Until Bachotet relocated the Divorce Judgment awarded Pfeiffer parenting time with the children every other weekend, with additional time for holidays and during the summer. In 2018, the guardian appointed to oversee the custodial arrangement between the parties modified the parents’ custodial agreement so that Pfeiffer and Bachotet had equal time with the children. While she entered a new parenting plan, under Swiss law, she lacked the authority to modify the Divorce Judgment. Therefore, the Divorce Judgment remained unchanged.

          At the end of the children’s 2016-17 school term, Bachotet began the relocation process by applying for a K-1 (fiancé) Visa for herself and K-2 Visas for the children to emigrate from Switzerland to the United States. Bachotet received notice that the United States had authorized the Visas on May 17, 2018. They were valid until July 6, 2018. On June 9, a letter from Pfeiffer dated June 7 was delivered to Bachotet. In that letter, Pfeiffer wrote that he “revoke[d] [his] consent to [Bachotet’s] relocation with [the] children ... abroad, in the US or in France, as expressed in the [Divorce Judgment] in 2017.” That same afternoon, Bachotet booked plane tickets for herself and her children to the United States for June 17, 2018. On June 15, 2018, Pfeiffer sent a letter to the District Court of Meilen, which had jurisdiction over the Divorce Judgment. In that letter, Pfeiffer stated that he “revoke[d] [his] consent to the relocation of [the] children ... to the United States of America.” He requested that the court “immediately impose a travel ban ... without consultation with ... Bachotet, in order to keep her from leaving [Switzerland] with the children.” The record contained no subsequent order from the Swiss court acting on Pfeiffer’s request. On about June 17, 2018, Bachotet left Switzerland with the children for the United States. The three currently resided in Marietta, Georgia, with Bachotet’s American fiancé.
On July 17, 2018, Pfeiffer filed the litigation seeking return of the children to Switzerland under the Hague Convention.

          Following a hearing, on August 29, 2018, the district court issued an order denying Pfeiffer’s petition. The court reasoned that Pfeiffer had failed to satisfy his burden to show that Bachotet’s removal of the children from Switzerland violated Pfeiffer’s rights of custody, in light of the Divorce Judgment’s provision awarding Bachotet “the exclusive right to determine whether the children would remain in Switzerland or move to the United States or France at the end of the 2016/2017 school year.” The Eleventh Circuit affirmed.  It found that Pfeiffer had established that the children’s habitual residence at the time of removal was Switzerland, but the district court nonetheless correctly denied Pfeiffer’s petition because Pfeiffer had not demonstrated that Bachotet’s removal of the children violated his custody rights under Swiss law.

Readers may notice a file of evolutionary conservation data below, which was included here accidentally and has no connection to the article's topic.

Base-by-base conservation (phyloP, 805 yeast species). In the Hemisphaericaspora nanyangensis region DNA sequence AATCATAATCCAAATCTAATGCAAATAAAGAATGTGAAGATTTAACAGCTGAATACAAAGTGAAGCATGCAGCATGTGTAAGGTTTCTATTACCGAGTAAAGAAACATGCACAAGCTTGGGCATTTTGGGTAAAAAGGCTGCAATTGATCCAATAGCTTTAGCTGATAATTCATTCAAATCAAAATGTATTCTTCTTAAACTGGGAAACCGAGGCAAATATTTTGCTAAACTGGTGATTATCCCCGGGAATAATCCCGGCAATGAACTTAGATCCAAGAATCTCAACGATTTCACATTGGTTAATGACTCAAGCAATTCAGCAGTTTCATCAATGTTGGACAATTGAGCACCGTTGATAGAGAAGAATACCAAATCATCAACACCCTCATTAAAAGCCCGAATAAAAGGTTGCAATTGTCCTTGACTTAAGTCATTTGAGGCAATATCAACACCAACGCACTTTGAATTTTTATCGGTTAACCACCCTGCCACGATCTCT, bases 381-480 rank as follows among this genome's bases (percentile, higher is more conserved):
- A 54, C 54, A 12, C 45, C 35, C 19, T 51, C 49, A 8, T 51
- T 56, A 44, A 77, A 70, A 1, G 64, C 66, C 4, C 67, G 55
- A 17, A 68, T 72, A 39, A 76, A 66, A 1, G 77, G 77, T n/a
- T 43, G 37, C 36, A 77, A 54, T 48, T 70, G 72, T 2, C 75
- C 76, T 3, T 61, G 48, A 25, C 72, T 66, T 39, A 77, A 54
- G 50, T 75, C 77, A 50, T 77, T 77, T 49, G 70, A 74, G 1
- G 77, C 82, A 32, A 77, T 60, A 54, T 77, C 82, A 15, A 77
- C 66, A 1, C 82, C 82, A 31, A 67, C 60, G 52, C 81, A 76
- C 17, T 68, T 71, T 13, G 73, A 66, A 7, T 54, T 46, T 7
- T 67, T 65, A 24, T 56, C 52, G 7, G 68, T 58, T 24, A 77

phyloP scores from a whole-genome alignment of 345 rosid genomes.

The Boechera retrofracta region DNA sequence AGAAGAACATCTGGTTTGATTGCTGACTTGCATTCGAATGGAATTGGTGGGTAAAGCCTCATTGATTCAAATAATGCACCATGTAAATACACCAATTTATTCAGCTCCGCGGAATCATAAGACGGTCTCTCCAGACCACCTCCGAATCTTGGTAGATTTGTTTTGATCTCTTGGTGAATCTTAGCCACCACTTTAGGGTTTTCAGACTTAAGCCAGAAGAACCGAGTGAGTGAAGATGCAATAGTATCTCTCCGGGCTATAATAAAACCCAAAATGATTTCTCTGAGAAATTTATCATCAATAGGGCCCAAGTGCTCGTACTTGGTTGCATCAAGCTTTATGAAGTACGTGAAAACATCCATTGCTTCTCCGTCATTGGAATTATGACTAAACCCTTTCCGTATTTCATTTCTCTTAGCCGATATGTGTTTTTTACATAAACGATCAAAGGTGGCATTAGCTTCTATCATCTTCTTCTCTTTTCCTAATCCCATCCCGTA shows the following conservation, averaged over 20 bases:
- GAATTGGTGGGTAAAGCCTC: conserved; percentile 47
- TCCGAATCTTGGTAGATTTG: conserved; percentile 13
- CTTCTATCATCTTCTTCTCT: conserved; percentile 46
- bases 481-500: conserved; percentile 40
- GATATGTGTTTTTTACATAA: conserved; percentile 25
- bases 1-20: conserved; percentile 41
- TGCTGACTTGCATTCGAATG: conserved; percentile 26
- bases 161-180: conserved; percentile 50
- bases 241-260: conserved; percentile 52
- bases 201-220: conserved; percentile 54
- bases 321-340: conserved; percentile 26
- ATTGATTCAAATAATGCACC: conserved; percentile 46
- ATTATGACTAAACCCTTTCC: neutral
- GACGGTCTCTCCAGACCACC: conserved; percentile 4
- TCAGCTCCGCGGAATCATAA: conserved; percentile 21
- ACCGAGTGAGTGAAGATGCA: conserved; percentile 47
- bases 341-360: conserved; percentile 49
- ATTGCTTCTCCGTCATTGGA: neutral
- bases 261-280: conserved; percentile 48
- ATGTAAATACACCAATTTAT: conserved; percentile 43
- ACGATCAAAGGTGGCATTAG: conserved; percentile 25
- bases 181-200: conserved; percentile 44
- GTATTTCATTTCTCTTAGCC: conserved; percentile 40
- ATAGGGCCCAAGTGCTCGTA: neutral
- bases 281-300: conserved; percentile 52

The Eleventh Circuit Court noted that in identifying when a child’s habitual residence has been changed, it has set forth two requirements to alter a child’s habitual residence: (1) the parents must share a “settled intention” to leave the old habitual residence behind; and (2) an “actual change in geography and the passage of a sufficient length of time for the child to have become acclimatized” must occur. Ruiz, 392 F.3d at 1252-53. Both must be present to change a child’s habitual residence. It concluded based on the second requirement, that the children’s habitual residence had not changed as of the date of the challenged removal. As of the time of the challenged removal, June 17, 2018, the children—then seven and nine years old—had lived continuously in Switzerland for six years. Nothing in the record indicated that they had ever lived in—or even spent significant time in—the United States as of that date. Nor did the record suggest or did the parties argue that any other country could have served as the children’s habitual residence as of June 17, 2018. And since acclimatization cannot take place without the parties’ physical presence in a new country, the children’s habitual residence as of the date of removal was Switzerland.